• The effects of exercise-induced muscle damage on endurance performance

      Twist, Craig; Lamb, Kevin L.; Nicholas, Ceri; Burt, Dean G. (University of Chester, 2013)
      It is well documented that engaging in resistance exercise can lead to further improvements in endurance performance. Whilst, not fully understood, it is speculated that increased motor unit recruitment, improved muscle coordination and enhanced utilisation of stored elastic energy after resistance-based exercise improves exercise economy. Nevertheless, while prolonged exposure to resistance training improves endurance performance in the long-term, a consequence of such training when unaccustomed is the appearance of exercise-induced muscle damage (EIMD). Exercise-induced muscle damage is well known to affect athletic performance requiring muscular strength and power; however, its effects on markers of endurance exercise are unclear. Therefore, the aim of this thesis was to investigate the effects of EIMD on endurance performance, with an emphasis on the physiological (oxygen uptake; , minute ventilation; ), metabolic (blood lactate; [La]), perceptual (rating of perceived exertion; RPE) and kinematic (stride length; SL, stride frequency; SF) responses during sub-maximal endurance exercise.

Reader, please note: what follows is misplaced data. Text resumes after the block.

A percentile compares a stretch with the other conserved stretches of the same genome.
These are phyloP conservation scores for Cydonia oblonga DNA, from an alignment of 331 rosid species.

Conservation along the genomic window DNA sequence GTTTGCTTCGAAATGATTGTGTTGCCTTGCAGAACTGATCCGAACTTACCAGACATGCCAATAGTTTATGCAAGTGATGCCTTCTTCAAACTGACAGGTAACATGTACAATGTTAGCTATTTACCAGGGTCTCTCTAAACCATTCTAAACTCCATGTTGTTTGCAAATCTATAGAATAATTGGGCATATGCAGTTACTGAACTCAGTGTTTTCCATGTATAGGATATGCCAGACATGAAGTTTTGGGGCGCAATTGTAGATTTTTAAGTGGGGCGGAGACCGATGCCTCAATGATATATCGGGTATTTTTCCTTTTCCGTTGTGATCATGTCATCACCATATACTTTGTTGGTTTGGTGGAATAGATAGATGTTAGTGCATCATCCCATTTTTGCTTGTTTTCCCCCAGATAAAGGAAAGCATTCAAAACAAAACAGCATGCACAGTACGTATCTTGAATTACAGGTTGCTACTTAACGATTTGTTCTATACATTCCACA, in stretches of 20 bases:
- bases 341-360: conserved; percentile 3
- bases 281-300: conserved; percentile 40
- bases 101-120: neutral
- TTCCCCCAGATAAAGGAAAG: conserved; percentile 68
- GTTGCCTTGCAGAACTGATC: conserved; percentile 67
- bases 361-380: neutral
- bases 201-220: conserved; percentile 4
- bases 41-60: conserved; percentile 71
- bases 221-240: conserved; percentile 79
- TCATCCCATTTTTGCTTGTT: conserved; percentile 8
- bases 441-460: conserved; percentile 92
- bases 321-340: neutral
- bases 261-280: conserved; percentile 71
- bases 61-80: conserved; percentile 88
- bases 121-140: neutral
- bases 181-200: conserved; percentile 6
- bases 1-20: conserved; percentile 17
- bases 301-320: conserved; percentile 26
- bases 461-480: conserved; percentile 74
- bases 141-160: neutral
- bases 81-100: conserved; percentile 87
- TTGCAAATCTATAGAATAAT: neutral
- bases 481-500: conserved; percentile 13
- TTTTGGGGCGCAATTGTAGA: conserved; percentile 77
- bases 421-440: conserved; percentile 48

• A kinematic analysis of the role of the upper-extremities during vertical jumping

      Worsfold, Paul R.; Twist, Craig; Lamb, Kevin L.; Connell, Robert (University of Chester, 2013)